What is Hearing Loss?

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by Garth Brears, M.S., Aud(C) Clinical Audiologist

A hearing loss is when an individual loses the ability to pick up sounds at a distance. For example, instead of previously hearing a songbird 40 yards away in a tree, they now hear the bird 35 yards away. Eventually, the hearing loss may become so great that the bird needs to be within 6 inches in-order to hear it. Think of it as a gradual erosion of sounds at distances. Where once you could hear a sound far away, now it needs to be very close in-order to actually identify it.

Another way to consider it is this. Most people lose their ability to hear very soft sounds first. You can think of this as sounds farthest from where you are standing. Therefore, you lose the ability to hear a sound farthest away from you first. As it progresses, then sounds that are not that far away also begin to fade. The last sounds to go are the loudest sounds, which often are ones that are very close to you.

This is sometimes confusing, because not all sounds are equal. Every sound you hear has a different set of tones. People generally can detect a “low pitch” tone farther away than “high pitch” tone. Consider, a train can be heard much farther away in the distance than a songbird, even when we have normal hearing. Therefore, even with a hearing loss, in most cases, lower pitch tones will be heard much farther away than higher pitch tones. On top of this, most individuals with a hearing loss lose their ability to hear high pitch sounds much sooner and faster than they lose low pitch sounds. This is why many hearing impaired people can not hear the phone ring at ten feet but they can hear traffic outside their house at fifty yards distance.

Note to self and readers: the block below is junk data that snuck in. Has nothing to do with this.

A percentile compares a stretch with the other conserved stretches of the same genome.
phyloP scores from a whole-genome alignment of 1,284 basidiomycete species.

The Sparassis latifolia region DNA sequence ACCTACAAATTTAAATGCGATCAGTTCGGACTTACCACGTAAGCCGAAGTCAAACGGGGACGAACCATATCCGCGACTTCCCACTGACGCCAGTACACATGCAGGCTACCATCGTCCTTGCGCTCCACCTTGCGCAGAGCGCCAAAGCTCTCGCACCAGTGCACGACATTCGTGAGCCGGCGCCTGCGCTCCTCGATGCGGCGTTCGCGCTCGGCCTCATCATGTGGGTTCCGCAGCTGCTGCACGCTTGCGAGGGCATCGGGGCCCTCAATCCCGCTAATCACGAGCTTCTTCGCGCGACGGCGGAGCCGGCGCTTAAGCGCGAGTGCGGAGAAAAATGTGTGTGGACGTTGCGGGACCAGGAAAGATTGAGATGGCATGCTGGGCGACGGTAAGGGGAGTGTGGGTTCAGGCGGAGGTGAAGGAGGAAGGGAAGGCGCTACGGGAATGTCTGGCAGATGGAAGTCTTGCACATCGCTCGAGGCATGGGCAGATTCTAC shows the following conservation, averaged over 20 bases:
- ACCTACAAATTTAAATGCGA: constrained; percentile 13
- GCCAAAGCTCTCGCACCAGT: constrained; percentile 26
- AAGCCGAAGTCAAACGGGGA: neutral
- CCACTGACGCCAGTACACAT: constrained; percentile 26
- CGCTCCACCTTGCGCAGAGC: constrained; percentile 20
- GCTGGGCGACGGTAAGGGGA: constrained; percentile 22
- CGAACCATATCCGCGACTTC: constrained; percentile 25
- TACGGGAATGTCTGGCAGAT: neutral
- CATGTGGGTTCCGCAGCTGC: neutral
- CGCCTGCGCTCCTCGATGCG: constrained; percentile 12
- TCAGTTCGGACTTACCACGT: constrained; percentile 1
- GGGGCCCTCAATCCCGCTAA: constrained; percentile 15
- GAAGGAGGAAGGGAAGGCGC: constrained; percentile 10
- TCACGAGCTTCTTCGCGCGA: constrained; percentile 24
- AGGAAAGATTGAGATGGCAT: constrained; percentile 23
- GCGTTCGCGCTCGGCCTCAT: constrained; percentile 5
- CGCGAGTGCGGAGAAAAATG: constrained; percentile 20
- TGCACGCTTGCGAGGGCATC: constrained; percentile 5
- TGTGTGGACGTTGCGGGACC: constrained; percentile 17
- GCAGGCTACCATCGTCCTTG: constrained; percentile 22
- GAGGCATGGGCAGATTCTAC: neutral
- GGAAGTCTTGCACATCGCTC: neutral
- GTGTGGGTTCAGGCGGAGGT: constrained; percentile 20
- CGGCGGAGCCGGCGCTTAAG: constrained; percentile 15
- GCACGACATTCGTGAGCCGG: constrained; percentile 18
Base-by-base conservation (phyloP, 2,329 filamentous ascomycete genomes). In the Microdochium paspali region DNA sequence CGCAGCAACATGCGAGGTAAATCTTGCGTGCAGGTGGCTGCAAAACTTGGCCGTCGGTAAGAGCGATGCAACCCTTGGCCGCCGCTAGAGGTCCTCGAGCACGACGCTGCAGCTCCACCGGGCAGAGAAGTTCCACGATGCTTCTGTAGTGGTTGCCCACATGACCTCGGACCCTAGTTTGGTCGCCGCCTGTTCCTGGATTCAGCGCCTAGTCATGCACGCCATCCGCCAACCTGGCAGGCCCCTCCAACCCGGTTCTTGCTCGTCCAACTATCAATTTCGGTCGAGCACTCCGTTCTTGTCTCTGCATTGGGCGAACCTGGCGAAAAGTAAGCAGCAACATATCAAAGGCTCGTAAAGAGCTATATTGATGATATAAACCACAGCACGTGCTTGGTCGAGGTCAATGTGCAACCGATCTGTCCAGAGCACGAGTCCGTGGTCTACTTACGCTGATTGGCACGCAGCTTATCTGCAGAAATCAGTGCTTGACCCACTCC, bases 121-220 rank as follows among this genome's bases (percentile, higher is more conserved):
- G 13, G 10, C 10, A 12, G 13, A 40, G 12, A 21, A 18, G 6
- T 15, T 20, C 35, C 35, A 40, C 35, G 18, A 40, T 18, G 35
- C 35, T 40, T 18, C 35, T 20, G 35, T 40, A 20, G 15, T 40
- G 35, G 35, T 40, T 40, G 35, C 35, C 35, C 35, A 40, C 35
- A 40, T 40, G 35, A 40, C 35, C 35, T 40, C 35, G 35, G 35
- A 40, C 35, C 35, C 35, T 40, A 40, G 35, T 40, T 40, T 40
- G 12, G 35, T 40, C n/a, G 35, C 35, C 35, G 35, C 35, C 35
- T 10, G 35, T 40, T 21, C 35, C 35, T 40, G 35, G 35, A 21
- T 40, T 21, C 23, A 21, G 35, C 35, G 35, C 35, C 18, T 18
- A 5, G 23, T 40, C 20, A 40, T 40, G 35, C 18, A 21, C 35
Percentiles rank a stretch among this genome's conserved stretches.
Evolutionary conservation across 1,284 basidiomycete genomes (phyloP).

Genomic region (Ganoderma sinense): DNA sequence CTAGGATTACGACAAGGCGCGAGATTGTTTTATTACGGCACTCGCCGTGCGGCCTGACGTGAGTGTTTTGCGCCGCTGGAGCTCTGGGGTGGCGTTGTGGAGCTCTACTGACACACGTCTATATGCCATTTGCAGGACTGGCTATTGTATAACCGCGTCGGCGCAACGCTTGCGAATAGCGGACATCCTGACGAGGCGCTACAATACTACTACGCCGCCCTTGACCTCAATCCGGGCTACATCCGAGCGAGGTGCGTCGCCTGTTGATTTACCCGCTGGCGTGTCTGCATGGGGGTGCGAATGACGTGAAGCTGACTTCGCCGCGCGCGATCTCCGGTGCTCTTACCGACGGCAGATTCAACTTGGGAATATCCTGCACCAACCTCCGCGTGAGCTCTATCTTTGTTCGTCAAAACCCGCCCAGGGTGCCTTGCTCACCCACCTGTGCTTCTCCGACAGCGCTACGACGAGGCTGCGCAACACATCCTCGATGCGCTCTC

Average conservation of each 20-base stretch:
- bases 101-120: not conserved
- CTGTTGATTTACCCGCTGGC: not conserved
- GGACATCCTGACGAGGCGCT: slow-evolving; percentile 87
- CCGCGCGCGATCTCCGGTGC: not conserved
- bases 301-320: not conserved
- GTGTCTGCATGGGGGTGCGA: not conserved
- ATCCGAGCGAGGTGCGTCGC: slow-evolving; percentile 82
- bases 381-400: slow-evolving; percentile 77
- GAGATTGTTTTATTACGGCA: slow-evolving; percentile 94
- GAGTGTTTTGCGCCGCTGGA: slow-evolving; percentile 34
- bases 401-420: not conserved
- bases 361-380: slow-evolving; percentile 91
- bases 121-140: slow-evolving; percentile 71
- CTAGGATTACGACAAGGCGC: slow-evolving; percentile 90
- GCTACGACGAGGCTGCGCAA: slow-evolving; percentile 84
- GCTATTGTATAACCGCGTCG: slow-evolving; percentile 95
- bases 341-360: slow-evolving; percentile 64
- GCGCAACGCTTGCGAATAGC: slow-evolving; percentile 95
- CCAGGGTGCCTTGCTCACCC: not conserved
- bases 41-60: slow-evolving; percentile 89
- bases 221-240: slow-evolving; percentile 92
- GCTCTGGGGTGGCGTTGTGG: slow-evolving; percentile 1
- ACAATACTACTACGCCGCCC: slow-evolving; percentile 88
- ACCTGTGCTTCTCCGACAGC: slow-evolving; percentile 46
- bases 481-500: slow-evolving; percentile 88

Now this is the amazing thing about having a hearing loss. Generally speaking, it has very little impact on whether you can understand a conversation, at least, until it is quite far advanced. How is this possible?

Please see the article on coping mechanisms.